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Books Aren’t Dead: Women’s Work: Nationalism and Contemporary African American Women’s Novels

In this month’s BAD interview, Tasia Milton (Ph.D. Candidate, Rutgers University) talks with Courtney Thorsson (Assistant Professor, University of Oregon), author of Women’s Work: Nationalism and Contemporary African American Women’s Novels (Charlottesville, VA: University of Virginia Press, 2013).

 

 About Women’s Work: Nationalism and Contemporary African American Women’s Novels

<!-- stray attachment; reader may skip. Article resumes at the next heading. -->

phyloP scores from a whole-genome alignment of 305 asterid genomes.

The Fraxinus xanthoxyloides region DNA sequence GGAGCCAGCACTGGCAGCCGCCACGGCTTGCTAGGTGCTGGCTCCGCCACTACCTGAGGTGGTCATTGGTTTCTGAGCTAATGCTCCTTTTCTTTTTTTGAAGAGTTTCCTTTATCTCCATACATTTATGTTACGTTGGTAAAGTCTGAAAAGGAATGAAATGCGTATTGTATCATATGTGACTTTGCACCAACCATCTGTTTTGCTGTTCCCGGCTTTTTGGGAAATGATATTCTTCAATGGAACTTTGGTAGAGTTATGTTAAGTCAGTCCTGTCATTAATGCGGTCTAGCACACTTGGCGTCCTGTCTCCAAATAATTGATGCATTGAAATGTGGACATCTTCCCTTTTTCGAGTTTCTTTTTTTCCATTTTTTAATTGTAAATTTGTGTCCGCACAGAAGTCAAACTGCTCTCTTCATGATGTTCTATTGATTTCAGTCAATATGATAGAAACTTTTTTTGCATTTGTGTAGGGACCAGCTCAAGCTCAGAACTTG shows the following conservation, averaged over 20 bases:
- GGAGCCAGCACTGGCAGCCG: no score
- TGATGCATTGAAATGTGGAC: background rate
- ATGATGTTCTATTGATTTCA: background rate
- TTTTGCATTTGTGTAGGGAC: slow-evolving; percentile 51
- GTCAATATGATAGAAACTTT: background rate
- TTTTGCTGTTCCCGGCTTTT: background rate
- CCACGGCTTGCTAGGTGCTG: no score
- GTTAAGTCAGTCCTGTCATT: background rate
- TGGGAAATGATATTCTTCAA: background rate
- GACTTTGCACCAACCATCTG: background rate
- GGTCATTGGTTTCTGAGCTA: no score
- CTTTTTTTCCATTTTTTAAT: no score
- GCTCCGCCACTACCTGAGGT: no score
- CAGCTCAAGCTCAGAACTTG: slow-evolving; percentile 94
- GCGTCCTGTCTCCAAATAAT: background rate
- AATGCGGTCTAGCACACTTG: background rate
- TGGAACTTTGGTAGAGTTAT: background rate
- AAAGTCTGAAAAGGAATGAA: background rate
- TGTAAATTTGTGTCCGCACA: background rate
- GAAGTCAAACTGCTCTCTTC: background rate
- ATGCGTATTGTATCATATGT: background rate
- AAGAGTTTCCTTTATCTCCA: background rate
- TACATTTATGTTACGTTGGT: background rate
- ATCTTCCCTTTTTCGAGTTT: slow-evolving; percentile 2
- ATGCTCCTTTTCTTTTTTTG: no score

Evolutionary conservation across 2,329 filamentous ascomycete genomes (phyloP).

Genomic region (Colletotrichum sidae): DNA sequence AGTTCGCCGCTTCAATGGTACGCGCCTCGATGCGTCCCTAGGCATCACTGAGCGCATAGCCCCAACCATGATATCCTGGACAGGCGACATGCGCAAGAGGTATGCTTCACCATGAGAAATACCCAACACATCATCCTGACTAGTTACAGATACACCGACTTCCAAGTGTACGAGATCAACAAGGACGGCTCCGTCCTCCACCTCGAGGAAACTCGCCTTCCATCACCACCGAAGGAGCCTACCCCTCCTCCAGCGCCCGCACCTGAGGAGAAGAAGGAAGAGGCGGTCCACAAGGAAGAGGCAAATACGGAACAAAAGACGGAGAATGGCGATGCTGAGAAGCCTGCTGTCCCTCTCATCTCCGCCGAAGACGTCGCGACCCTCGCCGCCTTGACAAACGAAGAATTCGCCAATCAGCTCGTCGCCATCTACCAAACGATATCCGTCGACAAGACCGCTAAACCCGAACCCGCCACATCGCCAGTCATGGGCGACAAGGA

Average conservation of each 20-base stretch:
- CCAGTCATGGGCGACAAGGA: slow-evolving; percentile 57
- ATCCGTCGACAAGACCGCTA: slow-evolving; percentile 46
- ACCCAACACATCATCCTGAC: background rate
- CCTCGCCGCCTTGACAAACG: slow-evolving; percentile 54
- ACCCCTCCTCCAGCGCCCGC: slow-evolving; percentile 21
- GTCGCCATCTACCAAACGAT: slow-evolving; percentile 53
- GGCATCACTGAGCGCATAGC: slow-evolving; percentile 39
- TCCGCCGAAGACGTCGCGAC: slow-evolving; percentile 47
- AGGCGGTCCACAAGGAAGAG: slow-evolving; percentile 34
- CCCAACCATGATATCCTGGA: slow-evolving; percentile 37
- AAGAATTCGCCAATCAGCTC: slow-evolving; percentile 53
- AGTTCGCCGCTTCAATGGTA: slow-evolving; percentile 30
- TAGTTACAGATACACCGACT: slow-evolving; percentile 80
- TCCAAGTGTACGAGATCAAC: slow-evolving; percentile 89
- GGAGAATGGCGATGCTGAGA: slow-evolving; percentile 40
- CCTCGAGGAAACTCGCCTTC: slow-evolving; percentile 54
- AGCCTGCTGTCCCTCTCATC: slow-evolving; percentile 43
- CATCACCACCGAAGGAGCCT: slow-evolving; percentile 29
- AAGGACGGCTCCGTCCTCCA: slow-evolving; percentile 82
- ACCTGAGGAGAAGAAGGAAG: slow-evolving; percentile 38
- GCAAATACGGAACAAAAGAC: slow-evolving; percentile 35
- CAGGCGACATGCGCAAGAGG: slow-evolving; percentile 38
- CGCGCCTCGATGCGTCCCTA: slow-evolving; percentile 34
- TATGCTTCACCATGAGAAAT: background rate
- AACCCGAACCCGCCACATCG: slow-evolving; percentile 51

In Women’s Work, Courtney Thorsson reconsiders the gender, genre, and geography of African American nationalism as she explores the aesthetic history of African American writing by women. Building on and departing from the Black Arts Movement, the literary fiction of such writers as Toni Cade Bambara, Paule Marshall, Gloria Naylor, Ntozake Shange, and Toni Morrison employs a cultural nationalism—practiced by their characters as “women’s work”—that defines a distinct contemporary literary movement, demanding attention to the continued relevance of nation in post–Black Arts writing. Identifying five forms of women’s work as organizing, dancing, mapping, cooking, and inscribing, Thorsson shows how these writers reclaimed and revised cultural nationalism to hail African America.

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